Cyanobacteria in William Gerwick's lab

Scripps researchers have discovered hundreds of bioactive natural products, and in 2021 development of drugs from the sea continues to advance. Chemist Bill Fenical and microbiologist Paul Jensen collected a microbe from sediments of the tropical Atlantic Ocean in 1990. A compound produced by the microbe is now in the final phase of clinical trials, being tested on patients with the brain cancer glioblastoma. The compound, now named Marizomib, demonstrates the unique ability to pass through the blood-brain barrier to target the aggressive cancer.

Additionally, a marine cyanobacterium from Panama is showing potential as a COVID-19 therapeutic. Marine chemist William Gerwick says the cyanobacterium, called “mermaid's hair” because of its red, filament-like structure, yielded a compound named gallinamide A that shows profound activity against a human enzyme called cathepsin L. The SARS-Cov-2 virus uses cathepsin L as one of two pathways to infect cells and replicate. By combining gallinamide A with another compound they are finding a potentially effective way to block both pathways by which the virus enters cells. The testing of these compounds continues with support from the National Institutes of Health. If successful, the compounds could help treat COVID-19 infections.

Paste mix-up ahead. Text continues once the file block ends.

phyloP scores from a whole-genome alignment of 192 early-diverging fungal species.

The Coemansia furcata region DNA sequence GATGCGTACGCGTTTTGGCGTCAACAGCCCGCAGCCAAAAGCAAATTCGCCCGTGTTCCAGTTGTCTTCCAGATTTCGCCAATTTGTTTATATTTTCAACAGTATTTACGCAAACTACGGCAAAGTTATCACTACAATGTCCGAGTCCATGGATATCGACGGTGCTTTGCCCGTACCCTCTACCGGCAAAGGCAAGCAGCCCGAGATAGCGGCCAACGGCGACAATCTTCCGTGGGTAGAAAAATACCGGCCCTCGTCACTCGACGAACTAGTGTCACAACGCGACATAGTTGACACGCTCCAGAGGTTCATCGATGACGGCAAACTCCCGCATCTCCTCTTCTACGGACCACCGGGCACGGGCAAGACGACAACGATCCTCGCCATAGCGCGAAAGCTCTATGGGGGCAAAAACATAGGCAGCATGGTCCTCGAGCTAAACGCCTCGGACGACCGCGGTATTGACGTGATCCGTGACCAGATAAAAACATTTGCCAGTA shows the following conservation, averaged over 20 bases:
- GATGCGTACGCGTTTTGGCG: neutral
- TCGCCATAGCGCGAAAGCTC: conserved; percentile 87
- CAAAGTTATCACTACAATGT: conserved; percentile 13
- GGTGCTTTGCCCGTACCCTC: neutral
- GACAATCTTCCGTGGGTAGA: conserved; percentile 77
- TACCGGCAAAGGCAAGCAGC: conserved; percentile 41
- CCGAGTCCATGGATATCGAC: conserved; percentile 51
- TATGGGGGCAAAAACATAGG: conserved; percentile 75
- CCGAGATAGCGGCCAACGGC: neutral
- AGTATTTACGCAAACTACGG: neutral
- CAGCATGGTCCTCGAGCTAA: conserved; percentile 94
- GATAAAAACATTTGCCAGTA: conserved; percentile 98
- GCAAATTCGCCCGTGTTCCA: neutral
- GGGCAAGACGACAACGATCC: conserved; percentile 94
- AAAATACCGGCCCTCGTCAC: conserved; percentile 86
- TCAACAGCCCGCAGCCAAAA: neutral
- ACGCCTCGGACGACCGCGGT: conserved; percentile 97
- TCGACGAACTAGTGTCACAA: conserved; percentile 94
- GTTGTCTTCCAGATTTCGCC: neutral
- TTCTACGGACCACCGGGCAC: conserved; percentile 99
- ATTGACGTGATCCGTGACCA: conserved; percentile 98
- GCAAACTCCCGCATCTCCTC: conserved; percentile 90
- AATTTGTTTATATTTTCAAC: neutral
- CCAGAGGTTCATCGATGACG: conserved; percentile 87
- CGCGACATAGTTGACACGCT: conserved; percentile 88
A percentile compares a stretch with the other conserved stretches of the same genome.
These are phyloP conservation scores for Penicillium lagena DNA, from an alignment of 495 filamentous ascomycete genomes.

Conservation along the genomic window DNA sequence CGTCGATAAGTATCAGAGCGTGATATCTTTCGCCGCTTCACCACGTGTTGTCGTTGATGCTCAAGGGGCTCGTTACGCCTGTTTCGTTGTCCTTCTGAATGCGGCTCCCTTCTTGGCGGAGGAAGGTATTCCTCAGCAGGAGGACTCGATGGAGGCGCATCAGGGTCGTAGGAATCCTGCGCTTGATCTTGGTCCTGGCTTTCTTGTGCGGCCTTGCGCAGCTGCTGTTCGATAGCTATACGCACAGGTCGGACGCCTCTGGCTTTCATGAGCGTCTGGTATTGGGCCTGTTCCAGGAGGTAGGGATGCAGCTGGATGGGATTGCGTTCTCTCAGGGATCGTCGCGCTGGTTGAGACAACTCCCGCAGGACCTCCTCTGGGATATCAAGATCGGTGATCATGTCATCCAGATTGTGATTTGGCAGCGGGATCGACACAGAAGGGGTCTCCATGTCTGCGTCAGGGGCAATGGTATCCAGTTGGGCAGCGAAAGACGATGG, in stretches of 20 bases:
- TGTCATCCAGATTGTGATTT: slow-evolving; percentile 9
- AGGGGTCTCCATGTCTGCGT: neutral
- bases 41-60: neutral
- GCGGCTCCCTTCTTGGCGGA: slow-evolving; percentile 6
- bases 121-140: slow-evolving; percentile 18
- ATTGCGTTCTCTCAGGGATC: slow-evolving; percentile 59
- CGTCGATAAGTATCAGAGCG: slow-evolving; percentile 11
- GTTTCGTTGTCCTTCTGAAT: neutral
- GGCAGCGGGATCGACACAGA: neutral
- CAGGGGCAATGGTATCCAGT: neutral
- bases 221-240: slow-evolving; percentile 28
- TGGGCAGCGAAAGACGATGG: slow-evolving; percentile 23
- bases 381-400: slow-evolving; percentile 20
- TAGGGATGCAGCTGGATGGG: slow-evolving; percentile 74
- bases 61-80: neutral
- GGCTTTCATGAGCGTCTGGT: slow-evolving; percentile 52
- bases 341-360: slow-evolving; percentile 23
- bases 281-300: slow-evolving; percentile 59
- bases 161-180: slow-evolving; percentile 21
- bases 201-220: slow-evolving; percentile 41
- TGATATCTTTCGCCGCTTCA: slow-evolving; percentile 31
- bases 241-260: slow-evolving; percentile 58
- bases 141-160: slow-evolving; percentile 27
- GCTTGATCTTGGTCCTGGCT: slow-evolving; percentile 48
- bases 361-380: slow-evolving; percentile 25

Advocating for Aerosols in Fight Against COVID-19

Kimberly Prather is an atmospheric chemist who has spent her career studying aerosols, including conducting studies measuring the thousands of miles aerosol particles can travel around the globe. Over the course of the COVID-19 pandemic, it became clear to Prather and an international team of experts that the predominant way people were becoming infected was through the air—yet this airborne transmission pathway was not being acknowledged by public health agencies.

Kimberly Prather works with students and staff to assemble do-it-yourself air filtration boxes

Prather co-authored several high-profile publications, including a letter to the Biden Administration, calling for immediate action to address and limit transmission of COVID-19 via inhalation exposure. She has also advised local and federal government officials, school districts, and the public at large on how to safely re-open, with a focus on cleaning the air. As campus reopened this fall, she spearheaded an effort to assemble do-it-yourself air filtration boxes to be distributed in lecture halls and the Preuss School to add another layer of defense against the airborne spread of the virus.

Climate Change Research

As humankind faces catastrophic changes in climate patterns, sea level, ocean acidity, public health, and ecosystems due to climate change, Scripps Oceanography scientists are on the leading edge of research to observe how our planet is changing, understand these impacts, and work to find science-inspired solutions.

Environmental Injustice Increases Stillbirth: Scientists found links between extreme heat and a heightened incidence of stillbirths and preterm births in relatively poor countries, in the first assessment of extreme heat events and adverse birth outcomes. Scripps’ Tarik Benmarhnia, Sasha Gershunov and Anna Dimitrova used global meteorological data and compared it to available health survey information in 14 low- and middle-income countries. They found a strong correlation between extreme heat events endured in the last week of pregnancy and women’s risk of adverse birth outcomes. More on this study >